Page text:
Tag Archive | Charles Rocket

Talking About Heads

This article debuted in January on The Classical Mess, a newsletter I was creating on Substack until I found out they were doing bad stuff.

The offstage rancor between David Byrne and the rest of Talking Heads has become just as legendary and captivating as their music. I cannot tell you what reverberates through my mind more often — the brilliant quirk of “Once in a Lifetime” or bassist Tina Weymouth pushing the rumor that lead singer Byrne once killed a child “using voodoo.” Drummer Chris Frantz, also Weymouth’s husband of many decades, doesn’t address witchcraft in his 2020 memoir Remain in Love but he does swat at Byrne more often than he praises him. Reading between the lines, I see a guy who is hurting for a warmth and a friendship from Byrne that will never come. Maybe his wife hasn’t told him about the voodoo yet.

It’s probably disheartening to have such a fruitful creative connection with a person who simultaneously cannot or refuses to connect on a more human level. The flip side of Frantz’s Talking Heads coin is the cosmic bond he’s shared with Weymouth, a union that has clearly helped him cope with whatever traumas life has delivered. Weymouth and Frantz don’t need Byrne, personally or professionally. When this wife and husband debuted their side project Tom Tom Club in 1982 it actually eclipsed Talking Heads in popularity (Tom Tom’s upbeat single “Genius of Love” earned gold sales and a Rich Little parody, two things Talking Heads had yet to achieve).

Crusty “Saturday Night Live” heads like myself might be wondering if Remain in Love mentions early ‘80s cast member Charles Rocket at all. Yes, Frantz talks about Rocket, whom he knew during his college years at RISD. There’s a palpable affection when the author writes about his late friend Charlie and the performances he gave as singer for a group called the Fabulous Motels. The Motels did a spoof of “Sweet Soul Music” where the refrain was “Do you like big men, y’all? Big strong men, y’all?”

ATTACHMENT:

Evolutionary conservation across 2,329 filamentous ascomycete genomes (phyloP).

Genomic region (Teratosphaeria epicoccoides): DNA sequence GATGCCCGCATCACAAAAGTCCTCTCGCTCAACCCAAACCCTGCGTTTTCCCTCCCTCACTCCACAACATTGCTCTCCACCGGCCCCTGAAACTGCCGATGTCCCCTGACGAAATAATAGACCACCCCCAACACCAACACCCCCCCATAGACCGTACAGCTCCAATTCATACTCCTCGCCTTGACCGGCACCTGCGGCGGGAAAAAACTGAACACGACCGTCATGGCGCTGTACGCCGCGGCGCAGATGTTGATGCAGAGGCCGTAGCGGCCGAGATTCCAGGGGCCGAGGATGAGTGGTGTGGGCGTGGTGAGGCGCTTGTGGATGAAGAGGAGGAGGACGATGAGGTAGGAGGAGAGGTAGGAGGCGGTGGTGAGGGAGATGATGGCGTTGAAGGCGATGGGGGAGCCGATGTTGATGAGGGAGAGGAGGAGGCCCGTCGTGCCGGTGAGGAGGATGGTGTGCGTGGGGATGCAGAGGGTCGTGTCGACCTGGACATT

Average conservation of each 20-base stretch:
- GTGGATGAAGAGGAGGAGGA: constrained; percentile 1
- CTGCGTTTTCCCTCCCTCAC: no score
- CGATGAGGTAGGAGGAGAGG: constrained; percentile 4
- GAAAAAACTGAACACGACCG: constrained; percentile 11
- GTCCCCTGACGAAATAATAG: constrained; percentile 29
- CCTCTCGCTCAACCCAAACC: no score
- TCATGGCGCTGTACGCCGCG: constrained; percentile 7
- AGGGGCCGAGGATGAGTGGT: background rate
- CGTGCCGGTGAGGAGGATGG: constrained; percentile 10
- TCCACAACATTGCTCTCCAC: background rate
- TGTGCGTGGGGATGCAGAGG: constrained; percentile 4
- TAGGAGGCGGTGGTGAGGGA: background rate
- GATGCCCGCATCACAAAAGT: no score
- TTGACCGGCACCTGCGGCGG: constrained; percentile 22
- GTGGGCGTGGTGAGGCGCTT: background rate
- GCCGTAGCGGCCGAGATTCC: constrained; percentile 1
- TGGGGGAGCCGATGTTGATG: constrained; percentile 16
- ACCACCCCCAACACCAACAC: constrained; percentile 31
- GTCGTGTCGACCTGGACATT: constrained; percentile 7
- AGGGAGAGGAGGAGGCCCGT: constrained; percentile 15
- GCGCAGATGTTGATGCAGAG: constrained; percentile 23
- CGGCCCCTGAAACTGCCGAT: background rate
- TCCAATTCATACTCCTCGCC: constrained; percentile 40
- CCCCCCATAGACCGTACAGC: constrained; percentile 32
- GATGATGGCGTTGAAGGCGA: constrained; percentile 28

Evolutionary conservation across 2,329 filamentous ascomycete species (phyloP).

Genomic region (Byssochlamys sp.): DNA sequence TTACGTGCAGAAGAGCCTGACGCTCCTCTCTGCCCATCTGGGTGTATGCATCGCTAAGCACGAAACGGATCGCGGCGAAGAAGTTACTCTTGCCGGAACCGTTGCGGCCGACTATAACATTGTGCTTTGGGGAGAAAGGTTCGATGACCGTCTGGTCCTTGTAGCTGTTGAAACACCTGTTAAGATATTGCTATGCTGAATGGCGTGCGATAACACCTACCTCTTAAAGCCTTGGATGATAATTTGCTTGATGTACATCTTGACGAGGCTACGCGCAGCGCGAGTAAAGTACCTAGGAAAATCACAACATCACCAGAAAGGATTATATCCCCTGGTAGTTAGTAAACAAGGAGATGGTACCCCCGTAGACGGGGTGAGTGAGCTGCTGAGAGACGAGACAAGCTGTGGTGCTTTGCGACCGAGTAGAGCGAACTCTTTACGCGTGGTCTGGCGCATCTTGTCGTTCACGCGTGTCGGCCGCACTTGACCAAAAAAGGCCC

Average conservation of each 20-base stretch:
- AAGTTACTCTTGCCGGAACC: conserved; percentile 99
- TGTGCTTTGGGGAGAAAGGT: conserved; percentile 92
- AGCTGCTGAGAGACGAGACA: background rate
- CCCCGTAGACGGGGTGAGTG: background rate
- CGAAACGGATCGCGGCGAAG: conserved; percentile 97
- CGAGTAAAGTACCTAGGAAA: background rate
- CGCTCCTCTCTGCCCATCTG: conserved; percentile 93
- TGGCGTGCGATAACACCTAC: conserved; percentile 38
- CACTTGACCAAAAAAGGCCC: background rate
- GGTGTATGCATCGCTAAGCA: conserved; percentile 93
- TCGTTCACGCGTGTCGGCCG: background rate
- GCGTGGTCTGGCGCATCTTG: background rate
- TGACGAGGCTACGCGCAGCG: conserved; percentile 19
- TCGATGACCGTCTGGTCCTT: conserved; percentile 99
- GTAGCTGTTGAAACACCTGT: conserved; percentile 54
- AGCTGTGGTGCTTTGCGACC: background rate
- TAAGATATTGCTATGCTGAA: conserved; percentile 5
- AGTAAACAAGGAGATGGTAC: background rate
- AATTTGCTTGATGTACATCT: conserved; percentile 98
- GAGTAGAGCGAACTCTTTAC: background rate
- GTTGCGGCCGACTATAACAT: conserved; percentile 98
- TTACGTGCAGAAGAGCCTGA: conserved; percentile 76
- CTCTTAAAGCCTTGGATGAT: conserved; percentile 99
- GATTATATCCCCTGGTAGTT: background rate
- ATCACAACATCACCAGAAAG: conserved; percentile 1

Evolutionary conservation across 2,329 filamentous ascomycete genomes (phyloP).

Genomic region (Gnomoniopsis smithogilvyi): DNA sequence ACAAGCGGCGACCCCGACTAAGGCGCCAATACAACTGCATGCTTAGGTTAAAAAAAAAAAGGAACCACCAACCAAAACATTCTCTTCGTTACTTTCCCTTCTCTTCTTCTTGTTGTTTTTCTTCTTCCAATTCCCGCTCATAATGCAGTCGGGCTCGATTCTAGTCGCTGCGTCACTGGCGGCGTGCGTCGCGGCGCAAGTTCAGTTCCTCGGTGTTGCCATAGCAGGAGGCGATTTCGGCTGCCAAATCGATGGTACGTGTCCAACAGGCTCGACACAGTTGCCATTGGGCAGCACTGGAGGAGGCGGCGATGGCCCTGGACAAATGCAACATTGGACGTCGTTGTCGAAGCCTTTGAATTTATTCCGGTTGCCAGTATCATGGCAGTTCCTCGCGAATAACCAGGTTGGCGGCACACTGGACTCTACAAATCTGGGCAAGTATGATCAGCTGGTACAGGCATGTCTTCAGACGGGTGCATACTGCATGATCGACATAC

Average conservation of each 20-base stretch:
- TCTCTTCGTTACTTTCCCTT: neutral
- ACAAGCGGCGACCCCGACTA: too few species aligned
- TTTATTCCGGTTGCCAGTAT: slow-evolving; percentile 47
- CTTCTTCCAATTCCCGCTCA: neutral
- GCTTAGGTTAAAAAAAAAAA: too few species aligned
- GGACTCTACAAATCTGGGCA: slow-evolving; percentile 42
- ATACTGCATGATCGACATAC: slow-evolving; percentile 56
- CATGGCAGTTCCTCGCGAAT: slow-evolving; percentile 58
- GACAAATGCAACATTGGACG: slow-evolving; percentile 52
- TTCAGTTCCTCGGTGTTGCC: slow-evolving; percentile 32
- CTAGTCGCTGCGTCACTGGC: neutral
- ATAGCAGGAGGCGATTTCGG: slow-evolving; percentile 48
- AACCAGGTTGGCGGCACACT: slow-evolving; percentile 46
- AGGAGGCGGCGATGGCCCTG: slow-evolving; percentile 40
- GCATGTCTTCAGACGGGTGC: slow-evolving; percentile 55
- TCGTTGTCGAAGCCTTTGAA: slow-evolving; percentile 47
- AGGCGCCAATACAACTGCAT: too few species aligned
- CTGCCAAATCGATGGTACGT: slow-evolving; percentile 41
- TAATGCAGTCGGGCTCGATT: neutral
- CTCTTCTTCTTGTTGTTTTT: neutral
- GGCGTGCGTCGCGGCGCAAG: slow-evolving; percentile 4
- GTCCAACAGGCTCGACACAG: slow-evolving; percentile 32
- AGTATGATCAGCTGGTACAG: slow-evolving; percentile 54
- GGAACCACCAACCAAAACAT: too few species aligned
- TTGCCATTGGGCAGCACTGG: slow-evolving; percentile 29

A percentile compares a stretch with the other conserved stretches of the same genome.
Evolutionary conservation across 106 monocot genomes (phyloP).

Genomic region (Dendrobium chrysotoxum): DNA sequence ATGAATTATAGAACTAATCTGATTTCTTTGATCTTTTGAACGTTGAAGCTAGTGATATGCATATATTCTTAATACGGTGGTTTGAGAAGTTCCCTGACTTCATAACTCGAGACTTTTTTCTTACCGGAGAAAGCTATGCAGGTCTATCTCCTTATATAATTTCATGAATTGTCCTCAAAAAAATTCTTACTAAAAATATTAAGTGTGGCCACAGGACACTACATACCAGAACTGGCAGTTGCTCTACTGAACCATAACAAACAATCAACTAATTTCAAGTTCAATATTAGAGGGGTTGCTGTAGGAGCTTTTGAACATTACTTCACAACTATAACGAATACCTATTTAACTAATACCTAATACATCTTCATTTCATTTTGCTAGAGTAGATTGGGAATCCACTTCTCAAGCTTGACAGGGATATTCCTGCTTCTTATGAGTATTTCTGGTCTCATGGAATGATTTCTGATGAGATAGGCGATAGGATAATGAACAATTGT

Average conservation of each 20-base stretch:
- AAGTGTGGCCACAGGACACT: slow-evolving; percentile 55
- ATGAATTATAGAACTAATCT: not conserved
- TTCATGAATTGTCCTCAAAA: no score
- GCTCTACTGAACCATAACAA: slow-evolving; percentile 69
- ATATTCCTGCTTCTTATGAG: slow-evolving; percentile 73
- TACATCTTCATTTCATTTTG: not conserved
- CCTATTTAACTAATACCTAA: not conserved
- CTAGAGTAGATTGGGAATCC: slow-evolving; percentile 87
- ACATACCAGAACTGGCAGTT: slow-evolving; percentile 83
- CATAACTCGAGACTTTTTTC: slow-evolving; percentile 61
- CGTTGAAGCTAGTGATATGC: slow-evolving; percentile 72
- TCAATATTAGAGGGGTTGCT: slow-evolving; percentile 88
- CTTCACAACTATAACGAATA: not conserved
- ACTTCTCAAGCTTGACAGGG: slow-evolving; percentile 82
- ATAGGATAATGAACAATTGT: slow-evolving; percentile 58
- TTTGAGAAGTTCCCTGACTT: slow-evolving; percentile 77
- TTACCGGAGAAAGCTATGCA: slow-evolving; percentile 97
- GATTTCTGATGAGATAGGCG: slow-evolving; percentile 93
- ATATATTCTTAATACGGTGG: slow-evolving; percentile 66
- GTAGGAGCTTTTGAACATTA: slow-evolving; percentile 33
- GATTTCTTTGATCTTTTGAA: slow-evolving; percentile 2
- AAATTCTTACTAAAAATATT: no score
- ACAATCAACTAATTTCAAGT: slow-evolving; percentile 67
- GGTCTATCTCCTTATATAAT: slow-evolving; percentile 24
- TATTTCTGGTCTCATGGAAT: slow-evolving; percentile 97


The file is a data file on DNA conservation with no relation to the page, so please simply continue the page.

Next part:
Rocket’s music career extended to include a guest shot on Mesopotamia by the B-52’s. Frantz briefly touches on this release in the text but only to imply that David Byrne’s production made it one of that group’s worst performing discs. No shot at Byrne is too obscure or petty. Frantz even takes a swipe at some drawings a young David made that Byrne’s parents had hanging up in their home. I’m sorry he hurt you, Chris.

Byrne will most likely do his best to ignore the fact that Remain in Love even exists. I think he should film himself reading the entire book in real time and release it as his next art installation. That would be fascinating. Would he agree that it was a mistake to end his relationship with Twyla Tharp?

Speaking Of Charles Rocket…

My buddy Rollie H. describes himself as someone who’s into “television history, famous failures, and not laughing.” As such, Rollie recently waded into the dark territory that is “Saturday Night Live’s” sixth season to review and analyze what countless historians have tagged as the absolute nadir of sketch comedy. Please, do yourself a favor right now and read my friend’s hilarious, insightful recap of his experience wherein at the very least you’ll pick up the hot fashion term “heino rippin’.” You’ll also see photographic evidence of Eddie Murphy eating dog food.

Area Man Has Opinions On Latest Late Night Flap

When reached for comment on Fallon’s rumored promotion, Greene remarked, “You know, this is all Jean Doumanian’s fault. If her version of ‘Saturday Night Live’ had been a success in 1980, Lorne Michaels wouldn’t be “LORNE MICHAELS” inasmuch as NBC probably would have ignored his suggestion to replace Letterman with Conan in ’93.

“Look, I love Conan, but it’s obvious NBC only went with him because he had the ultimate reference. Coco’s not a rabble rouser in the style of the guy he replaced but he’s still not as ‘company’ as Leno. They needed a Leno Junior in there. Instead, they got a Lorne-endorsed headache, one that plagued them through an entire second Bush presidency.

“It’s all ‘SNL 80.’ If Jean Doumanian had made that shit work, check the alternate timeline: Lorne Michaels spends the majority of the 1980s turning Three Amigos! into a trilogy, we get ‘Late Night with Greg Kinnear’ once Letterman bounces, Jay Leno hosts ‘Tonight’ until he drops dead in 2023, and Charles Rocket lives to appear in another Dumb & Dumber movie. It’s sick, it’s twisted, but it’s also probably fact.”